“What are you doing with a software company?”
My background in church planting and Christian ministry raises this question consistently around my work at Faithlife and it’s a good one. When I explain why, people lean in.
Our mission: equip the church for ministry.
As leaders in the Church, our mission is to equip the Church for ministry (Eph 4:12).
We are all competing with Google, YouTube, Tik Tok, and other digital platforms to be the source people look to for answers about Jesus, Christianity, and life’s other burning questions. One reason deconstruction is such a big deal right now is that many of us are unmoored from Christian tradition and the majority of us are overwhelmingly biblically illiterate.
We’re asking profound questions (which is good and healthy!), not realizing that the Church has wrestled with complexities for millennia. Ecclesiastes reminds us there is nothing new under the sun. Contexts change and our understanding can deepen yet rarely (if ever) are we the first people to wrestle with whatever topic is perplexing us. Using digital tools helps us access information that can help connect us to the thought processes and theology of those saints who have come before us.
These questions that we ask and answers we seek have a profound impact on our ability to share the gospel.
In my experience, most Christians are reluctant to have evangelistic conversations. Even fewer are intentional about discipling others in the Way of Jesus. Despite best intentions and our efforts as leaders, we are not helping ourselves let alone others learn to become more like Jesus.
Why are we reluctant to share the gospel?
Why this evangelistic reluctance? Fear.
People are often scared to have theological conversations not because of concern for offense, but rather because they do not want their own ignorance or hypocrisy to be exposed.
We can mitigate this fear by empowering everyday missionaries with the wealth of knowledge our rich Christian tradition is built upon. None of us have all the answers, leaders simply know where to look.
At the end of the day, I joined the Logos team because I recognize Logos as an important tool for discipleship. Logos’ mission is to equip the Church to grow in the light of the Bible. Logos digitally illuminates the path to answers, with resources curated by and for the Church.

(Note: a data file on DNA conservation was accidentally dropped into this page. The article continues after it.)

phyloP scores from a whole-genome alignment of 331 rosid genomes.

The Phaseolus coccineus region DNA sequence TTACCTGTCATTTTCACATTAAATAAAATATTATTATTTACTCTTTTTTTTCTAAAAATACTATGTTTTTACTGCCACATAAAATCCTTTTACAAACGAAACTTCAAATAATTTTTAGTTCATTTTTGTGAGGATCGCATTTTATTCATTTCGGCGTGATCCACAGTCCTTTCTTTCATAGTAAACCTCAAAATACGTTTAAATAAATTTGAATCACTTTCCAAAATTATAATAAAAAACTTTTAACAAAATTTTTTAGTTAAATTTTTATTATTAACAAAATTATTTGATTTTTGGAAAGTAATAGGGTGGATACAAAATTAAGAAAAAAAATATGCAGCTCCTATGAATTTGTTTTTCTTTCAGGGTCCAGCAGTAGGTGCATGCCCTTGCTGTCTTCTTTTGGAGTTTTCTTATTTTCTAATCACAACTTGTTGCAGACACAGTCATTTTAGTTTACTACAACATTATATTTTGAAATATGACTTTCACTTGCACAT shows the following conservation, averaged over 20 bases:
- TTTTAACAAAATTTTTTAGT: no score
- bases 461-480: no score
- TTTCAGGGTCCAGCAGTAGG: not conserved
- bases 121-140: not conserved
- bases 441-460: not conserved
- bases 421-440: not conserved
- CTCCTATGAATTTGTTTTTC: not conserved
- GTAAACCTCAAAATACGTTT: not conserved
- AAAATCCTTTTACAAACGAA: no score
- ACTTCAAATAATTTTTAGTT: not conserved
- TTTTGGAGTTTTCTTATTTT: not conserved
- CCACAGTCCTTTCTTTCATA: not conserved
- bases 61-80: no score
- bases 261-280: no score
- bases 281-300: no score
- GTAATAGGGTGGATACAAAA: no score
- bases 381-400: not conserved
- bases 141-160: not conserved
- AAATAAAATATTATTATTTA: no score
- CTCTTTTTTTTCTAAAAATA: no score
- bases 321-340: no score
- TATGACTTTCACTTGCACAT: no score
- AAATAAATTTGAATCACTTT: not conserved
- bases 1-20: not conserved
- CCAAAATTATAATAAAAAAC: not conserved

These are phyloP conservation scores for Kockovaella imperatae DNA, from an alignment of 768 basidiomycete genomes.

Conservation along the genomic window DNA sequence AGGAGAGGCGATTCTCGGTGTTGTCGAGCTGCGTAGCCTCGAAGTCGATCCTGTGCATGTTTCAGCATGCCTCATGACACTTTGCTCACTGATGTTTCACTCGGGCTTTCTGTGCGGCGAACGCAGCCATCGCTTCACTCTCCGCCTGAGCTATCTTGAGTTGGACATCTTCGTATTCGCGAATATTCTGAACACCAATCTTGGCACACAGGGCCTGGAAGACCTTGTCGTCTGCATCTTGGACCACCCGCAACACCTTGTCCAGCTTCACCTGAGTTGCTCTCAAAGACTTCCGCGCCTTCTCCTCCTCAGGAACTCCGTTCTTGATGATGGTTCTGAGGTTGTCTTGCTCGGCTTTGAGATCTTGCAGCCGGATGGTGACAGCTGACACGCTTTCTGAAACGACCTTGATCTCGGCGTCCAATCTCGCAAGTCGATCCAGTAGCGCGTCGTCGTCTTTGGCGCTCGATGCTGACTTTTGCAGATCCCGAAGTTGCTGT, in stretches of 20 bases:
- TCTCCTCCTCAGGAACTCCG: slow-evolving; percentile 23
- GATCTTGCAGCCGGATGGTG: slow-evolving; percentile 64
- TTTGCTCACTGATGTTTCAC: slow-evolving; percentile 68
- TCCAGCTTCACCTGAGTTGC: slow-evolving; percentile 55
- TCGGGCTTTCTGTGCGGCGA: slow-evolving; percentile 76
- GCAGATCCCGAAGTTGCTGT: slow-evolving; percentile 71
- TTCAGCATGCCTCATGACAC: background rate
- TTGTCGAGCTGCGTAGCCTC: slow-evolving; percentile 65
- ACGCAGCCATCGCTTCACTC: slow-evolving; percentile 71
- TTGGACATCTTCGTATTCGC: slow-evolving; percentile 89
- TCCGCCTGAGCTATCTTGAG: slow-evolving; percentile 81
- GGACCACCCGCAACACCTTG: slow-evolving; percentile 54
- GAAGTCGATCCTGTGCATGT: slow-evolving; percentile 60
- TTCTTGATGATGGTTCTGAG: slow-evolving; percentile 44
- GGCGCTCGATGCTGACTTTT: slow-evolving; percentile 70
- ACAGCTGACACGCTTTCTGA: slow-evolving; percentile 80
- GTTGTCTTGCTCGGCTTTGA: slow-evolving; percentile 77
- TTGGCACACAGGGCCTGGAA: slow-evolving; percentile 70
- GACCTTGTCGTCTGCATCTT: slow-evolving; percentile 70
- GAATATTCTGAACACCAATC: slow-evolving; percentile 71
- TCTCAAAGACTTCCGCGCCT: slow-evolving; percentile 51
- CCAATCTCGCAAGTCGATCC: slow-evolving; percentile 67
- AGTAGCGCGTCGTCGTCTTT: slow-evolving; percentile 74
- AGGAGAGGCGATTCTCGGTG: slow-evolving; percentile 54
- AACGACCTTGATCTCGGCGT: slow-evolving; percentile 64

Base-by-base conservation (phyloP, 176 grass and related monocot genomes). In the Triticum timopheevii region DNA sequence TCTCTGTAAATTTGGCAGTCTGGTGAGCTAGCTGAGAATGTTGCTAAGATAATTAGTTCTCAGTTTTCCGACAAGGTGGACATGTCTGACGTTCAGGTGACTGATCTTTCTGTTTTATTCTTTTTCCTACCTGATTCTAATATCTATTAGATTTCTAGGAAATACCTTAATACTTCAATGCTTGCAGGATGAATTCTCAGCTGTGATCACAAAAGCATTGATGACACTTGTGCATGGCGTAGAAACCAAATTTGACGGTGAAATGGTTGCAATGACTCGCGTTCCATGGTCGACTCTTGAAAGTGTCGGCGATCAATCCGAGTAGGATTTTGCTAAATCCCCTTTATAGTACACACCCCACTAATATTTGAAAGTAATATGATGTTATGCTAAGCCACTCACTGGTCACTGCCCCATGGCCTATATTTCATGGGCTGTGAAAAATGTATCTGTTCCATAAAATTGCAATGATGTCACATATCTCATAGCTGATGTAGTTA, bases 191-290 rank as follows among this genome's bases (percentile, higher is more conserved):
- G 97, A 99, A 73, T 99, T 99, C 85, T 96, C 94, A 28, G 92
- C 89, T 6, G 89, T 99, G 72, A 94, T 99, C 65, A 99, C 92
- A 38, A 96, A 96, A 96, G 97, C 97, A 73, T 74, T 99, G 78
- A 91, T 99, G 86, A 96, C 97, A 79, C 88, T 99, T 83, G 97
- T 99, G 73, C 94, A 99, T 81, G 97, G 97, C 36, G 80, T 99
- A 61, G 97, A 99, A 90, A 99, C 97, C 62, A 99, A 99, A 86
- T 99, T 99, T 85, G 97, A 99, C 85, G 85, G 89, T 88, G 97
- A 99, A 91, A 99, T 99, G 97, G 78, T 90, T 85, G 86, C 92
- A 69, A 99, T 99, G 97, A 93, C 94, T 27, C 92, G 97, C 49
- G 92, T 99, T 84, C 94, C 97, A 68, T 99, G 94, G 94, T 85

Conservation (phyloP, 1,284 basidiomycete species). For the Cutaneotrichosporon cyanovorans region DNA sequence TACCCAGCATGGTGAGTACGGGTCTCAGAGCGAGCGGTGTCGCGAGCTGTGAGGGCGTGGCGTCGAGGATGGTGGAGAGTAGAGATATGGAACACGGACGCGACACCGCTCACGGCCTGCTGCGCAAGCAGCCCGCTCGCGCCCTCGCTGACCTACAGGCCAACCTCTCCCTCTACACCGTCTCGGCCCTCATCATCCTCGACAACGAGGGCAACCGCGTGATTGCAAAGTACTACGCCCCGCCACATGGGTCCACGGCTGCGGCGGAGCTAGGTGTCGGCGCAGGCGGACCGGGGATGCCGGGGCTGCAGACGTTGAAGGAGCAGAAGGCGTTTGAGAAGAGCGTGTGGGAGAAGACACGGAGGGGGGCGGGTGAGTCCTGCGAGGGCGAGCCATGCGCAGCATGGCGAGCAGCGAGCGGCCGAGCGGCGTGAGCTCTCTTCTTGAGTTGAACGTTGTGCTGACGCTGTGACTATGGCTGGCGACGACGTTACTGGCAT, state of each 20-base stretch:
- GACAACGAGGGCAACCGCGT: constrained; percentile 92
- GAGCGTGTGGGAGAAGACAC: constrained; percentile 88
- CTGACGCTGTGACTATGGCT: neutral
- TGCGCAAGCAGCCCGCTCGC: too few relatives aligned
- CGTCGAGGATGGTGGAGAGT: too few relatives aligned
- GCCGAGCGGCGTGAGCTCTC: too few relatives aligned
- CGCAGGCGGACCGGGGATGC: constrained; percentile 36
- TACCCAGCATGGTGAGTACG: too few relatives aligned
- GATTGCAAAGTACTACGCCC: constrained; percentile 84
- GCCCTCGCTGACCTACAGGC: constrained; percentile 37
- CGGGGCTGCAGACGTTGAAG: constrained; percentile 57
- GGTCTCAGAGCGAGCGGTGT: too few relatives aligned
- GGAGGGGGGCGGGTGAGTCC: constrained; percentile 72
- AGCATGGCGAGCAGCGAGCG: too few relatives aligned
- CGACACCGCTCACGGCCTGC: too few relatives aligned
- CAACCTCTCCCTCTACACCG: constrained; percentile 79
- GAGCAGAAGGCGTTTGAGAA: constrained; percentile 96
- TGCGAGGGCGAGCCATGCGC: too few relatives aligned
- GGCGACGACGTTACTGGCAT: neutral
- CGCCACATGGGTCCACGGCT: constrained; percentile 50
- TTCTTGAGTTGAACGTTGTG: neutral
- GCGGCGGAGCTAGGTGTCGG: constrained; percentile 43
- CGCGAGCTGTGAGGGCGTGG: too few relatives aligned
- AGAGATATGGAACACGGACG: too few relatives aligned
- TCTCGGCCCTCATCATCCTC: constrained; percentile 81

Deeper knowledge leads to increased capacity for evangelism.
As a pastor, church planter, and father, I get excited about helping people understand the Bible and Christian theology, and Logos is a phenomenal way to quickly access profound theological insights. It has proven to be an incredibly powerful and helpful tool, so I am excited to share it with others. I see my role as an important one that helps equip pastors, leaders, and everyday missionaries for the work of evangelism.
When we know we have access to answers about our neighbors’ pressing questions at our fingertips, we become more confident in engaging others in conversations.
Robust digital tools often develop a reputation for complexity that results in far too few pastors sharing these platforms with their communities. We run into that at Logos. Fans of our platform are often scholars and teachers who have yet to consider Logos’ utility for everyday Christians as an alternative to Google for theological questions. I love getting to dispel this myth – Bible study and access to deeper levels of theological training are available to everyone.
We’re thankful for the opportunity to provide the Logos basic platform for free and offers many opportunities for users to invest in additional content and learning pathways that make sense over time. Logos simplifies and accelerates theological learning by leveraging technology.
Logos has been faithfully serving the church since before our second biggest competitor (Amazon) existed. One of the things I love most about the latest version of Logos is how accessible and intuitive it is. With numerous integrated guides and millions of helpful links, Logos is a digital tool for everyone and can help everyone become more effective in understanding and sharing the gospel.
As the pace of change in our world continues to accelerate it is important that Christians and churches embrace technologies and tools that help us become more effective evangelists. These things are gifts from God that we can all leverage for the Kingdom.
Nathan, aka “Chivo,” Hawkins works with Faithlife, partnering with organizations and ministries at the intersection of the Bible and technology. Previously Chivo was a Church Planting Executive for Stadia, served with Compassion and Agros International, connecting churches around the world for discipleship and community development.